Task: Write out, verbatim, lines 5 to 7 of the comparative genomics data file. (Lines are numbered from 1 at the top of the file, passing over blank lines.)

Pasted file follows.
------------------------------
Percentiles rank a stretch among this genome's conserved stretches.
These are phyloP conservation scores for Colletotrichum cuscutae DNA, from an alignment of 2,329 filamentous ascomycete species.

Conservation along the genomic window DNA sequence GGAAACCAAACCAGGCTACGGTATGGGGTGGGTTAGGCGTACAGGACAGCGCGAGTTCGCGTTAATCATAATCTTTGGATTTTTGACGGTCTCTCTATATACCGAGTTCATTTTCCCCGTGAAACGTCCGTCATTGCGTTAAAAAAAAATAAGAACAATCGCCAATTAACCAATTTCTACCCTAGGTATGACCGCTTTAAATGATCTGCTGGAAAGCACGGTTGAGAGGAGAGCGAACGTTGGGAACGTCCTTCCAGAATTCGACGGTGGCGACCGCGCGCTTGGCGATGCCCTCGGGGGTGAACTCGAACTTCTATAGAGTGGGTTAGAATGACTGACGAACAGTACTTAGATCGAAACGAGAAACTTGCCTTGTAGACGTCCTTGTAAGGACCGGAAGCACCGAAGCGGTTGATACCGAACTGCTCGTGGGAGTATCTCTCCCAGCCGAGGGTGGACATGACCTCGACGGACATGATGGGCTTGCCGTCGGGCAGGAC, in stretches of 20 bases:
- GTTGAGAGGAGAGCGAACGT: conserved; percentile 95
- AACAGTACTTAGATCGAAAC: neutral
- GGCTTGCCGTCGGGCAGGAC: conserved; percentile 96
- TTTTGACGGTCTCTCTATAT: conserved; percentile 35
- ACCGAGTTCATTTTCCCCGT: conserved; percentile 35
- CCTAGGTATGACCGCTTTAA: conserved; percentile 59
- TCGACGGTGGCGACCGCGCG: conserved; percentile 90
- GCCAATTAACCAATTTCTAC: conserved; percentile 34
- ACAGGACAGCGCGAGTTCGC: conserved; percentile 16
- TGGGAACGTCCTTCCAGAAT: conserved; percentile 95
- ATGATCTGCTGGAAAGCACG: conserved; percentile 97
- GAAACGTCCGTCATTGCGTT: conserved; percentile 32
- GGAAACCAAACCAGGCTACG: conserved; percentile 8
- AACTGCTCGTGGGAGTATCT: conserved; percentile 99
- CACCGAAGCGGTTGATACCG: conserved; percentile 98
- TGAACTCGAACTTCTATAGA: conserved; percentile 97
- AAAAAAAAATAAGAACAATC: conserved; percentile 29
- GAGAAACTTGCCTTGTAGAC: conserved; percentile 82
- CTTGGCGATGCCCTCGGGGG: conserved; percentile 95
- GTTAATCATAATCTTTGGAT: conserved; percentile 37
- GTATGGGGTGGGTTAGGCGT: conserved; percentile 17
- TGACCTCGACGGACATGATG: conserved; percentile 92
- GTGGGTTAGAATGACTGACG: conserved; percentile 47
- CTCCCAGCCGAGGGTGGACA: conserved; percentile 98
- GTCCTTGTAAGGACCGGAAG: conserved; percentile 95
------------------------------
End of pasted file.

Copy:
- AACAGTACTTAGATCGAAAC: neutral
- GGCTTGCCGTCGGGCAGGAC: conserved; percentile 96
- TTTTGACGGTCTCTCTATAT: conserved; percentile 35